Hierarchical or structural changes in an organization are an entire science in their own right. For brevity, we’ll only recommend these changes are brought about in a way that is palatable to the employees across the company’s hierarchy.

3. Ensuring The Right Fit for Jobs

Throughout this article, we’ve recommended that the collateral damage – in terms of lay-offs – be kept at a minimum. However, balance is essential. Post COVID-19, there will be job roles that would inevitably become redundant. 

As such, hierarchical restructuring must be done in a way that ensures people in a job are fully enabled to perform their day to day tasks. Companies can take several steps to make sure once the pandemic is over, all employees fit perfectly into their roles in the company. Some of those steps are as follows:

In-house Training

During this crisis, while business activity is low, companies can use the time to train employees on modern technologies. This training would allow employees to fit into their revised roles in the post-corona world – the last thing we’d want is too many square pegs trying to fit into round holes.

One example of this could be a call center worker learning to build chatbots.

New Hirings

Some technology skills have a more significant learning curve. Instead of trying to train in-house employees to learn sophisticated technologies such as AI and ML, it might benefit companies to go into the market and hire the best available talent. Timing is of paramount importance. It is essential to make this move now; once the economy is back to full-bloom, these resources may become unaffordable.

4. Maintaining Efficient Communication

As the corporate world’s Facebook equivalent, LinkedIn is awash with employees of different companies posting pictures of online conference calls. The general agreement is that over the past month, workers have proven to be remarkably capable of performing their day to day assignments remotely while maintaining unimpeded intra-company communication.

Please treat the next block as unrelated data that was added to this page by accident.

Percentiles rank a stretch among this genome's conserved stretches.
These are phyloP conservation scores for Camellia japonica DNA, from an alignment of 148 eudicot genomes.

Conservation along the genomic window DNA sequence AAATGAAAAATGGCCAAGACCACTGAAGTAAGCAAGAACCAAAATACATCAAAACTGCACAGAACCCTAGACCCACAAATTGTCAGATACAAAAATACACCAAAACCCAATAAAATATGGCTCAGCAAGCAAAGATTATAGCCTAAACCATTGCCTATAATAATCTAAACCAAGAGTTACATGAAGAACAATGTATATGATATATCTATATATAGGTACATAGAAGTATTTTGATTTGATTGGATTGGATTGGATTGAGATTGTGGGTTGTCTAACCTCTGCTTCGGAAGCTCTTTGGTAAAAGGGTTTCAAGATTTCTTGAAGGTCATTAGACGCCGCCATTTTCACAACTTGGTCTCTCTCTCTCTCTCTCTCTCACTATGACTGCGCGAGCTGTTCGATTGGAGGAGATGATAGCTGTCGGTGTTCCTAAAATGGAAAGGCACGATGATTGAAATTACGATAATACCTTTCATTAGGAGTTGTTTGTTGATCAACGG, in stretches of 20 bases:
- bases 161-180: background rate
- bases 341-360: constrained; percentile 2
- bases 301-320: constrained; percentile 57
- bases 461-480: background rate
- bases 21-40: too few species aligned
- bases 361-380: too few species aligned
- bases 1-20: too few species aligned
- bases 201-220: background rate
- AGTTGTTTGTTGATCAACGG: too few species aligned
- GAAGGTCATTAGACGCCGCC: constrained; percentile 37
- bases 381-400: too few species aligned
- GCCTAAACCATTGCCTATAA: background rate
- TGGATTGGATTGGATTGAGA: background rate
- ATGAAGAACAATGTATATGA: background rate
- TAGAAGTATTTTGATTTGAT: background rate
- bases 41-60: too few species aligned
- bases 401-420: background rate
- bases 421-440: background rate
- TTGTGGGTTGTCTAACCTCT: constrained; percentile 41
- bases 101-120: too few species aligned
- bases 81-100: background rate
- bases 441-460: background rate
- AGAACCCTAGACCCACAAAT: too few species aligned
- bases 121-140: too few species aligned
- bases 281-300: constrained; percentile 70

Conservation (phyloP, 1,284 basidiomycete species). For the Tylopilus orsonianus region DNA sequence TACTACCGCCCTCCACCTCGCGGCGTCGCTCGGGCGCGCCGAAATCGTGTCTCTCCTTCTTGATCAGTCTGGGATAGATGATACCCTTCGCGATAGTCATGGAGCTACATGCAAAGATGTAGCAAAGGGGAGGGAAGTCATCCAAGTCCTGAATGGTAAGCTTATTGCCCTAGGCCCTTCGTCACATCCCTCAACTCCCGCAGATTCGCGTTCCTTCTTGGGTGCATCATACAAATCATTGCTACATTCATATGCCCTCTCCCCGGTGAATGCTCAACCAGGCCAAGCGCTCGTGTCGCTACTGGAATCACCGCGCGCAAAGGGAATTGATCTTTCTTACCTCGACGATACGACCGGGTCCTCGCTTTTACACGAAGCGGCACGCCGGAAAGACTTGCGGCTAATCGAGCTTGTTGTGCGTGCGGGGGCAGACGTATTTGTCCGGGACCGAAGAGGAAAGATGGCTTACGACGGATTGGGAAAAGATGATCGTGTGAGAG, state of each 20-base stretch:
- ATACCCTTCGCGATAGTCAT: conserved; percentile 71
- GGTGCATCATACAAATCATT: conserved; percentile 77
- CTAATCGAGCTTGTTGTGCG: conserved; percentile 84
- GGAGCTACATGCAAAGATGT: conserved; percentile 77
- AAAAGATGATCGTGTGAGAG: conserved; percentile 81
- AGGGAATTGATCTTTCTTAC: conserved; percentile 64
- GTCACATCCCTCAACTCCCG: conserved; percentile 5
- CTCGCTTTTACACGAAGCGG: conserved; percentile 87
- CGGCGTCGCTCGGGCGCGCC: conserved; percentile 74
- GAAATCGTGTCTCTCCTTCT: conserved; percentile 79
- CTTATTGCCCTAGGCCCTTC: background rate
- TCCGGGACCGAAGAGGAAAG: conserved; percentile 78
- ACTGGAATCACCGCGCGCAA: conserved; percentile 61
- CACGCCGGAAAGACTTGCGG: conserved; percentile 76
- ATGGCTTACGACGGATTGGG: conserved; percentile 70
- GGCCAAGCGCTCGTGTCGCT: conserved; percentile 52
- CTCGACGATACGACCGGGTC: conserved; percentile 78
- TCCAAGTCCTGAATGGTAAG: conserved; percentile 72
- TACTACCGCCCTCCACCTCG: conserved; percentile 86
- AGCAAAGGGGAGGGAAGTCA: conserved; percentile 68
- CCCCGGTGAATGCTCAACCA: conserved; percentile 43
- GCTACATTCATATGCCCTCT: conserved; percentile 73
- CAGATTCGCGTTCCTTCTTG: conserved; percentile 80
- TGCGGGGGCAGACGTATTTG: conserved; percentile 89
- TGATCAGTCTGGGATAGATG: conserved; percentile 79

A Unique Challenge

There is a fear among managers that employees might become too comfortable with the work from home model. It’s a known fact that there is a general disapproval of this model in the corporate world as this requires managers to be extra vigilant to make sure employees stay productive.

Once offices reopen, going back to ‘normal’ might prove difficult; work from home might have become the new normal for employees. This presents a unique challenge to managers who might have to make sure in-person meetings remain useful, something they took for granted just a few months ago – in-person sessions are supposed to be more productive than online conferences.

Possible Remedial Steps

If your employees are thinking they have been granted the luxury of working from home indefinitely, then the sooner you give them a reality check, the better. Below are the steps business managers can take to make sure communication within the company remains up-to-mark post the COVID-19 crisis.

Not Trying to be Too Intrusive

Nobody likes having their integrity questioned – not least, their integrity in a professional capacity. Managers need to make sure they do not give the slightest indication that they’re ‘keeping an eye on the employees’. If managers start eavesdropping on online conferences, employees would be forced to believe they’re not being trusted to work honestly from remote locations.

These harsh feelings might lead to a drop in cross-company communication once offices reopen. The remedy is for managers to resist micro-management during the crisis, so when regular service resumes, employees don’t notice much of a difference in onsite and remote work.

Offering Leeway Where Possible

Another step to make certain onsite communication remains efficient is not to give the impression that work from home is a luxury in any way. A subtle form of meeting this end is to allow employees to continue working from home occasionally if they make such a request.

In conclusion, the economic impact of COVID-19 might outlive its implications for human health by months, if not years. The important thing is that companies try to stay liquid in the time of crisis and make the necessary arrangements to ease back into normalization as the virus slowly subsides.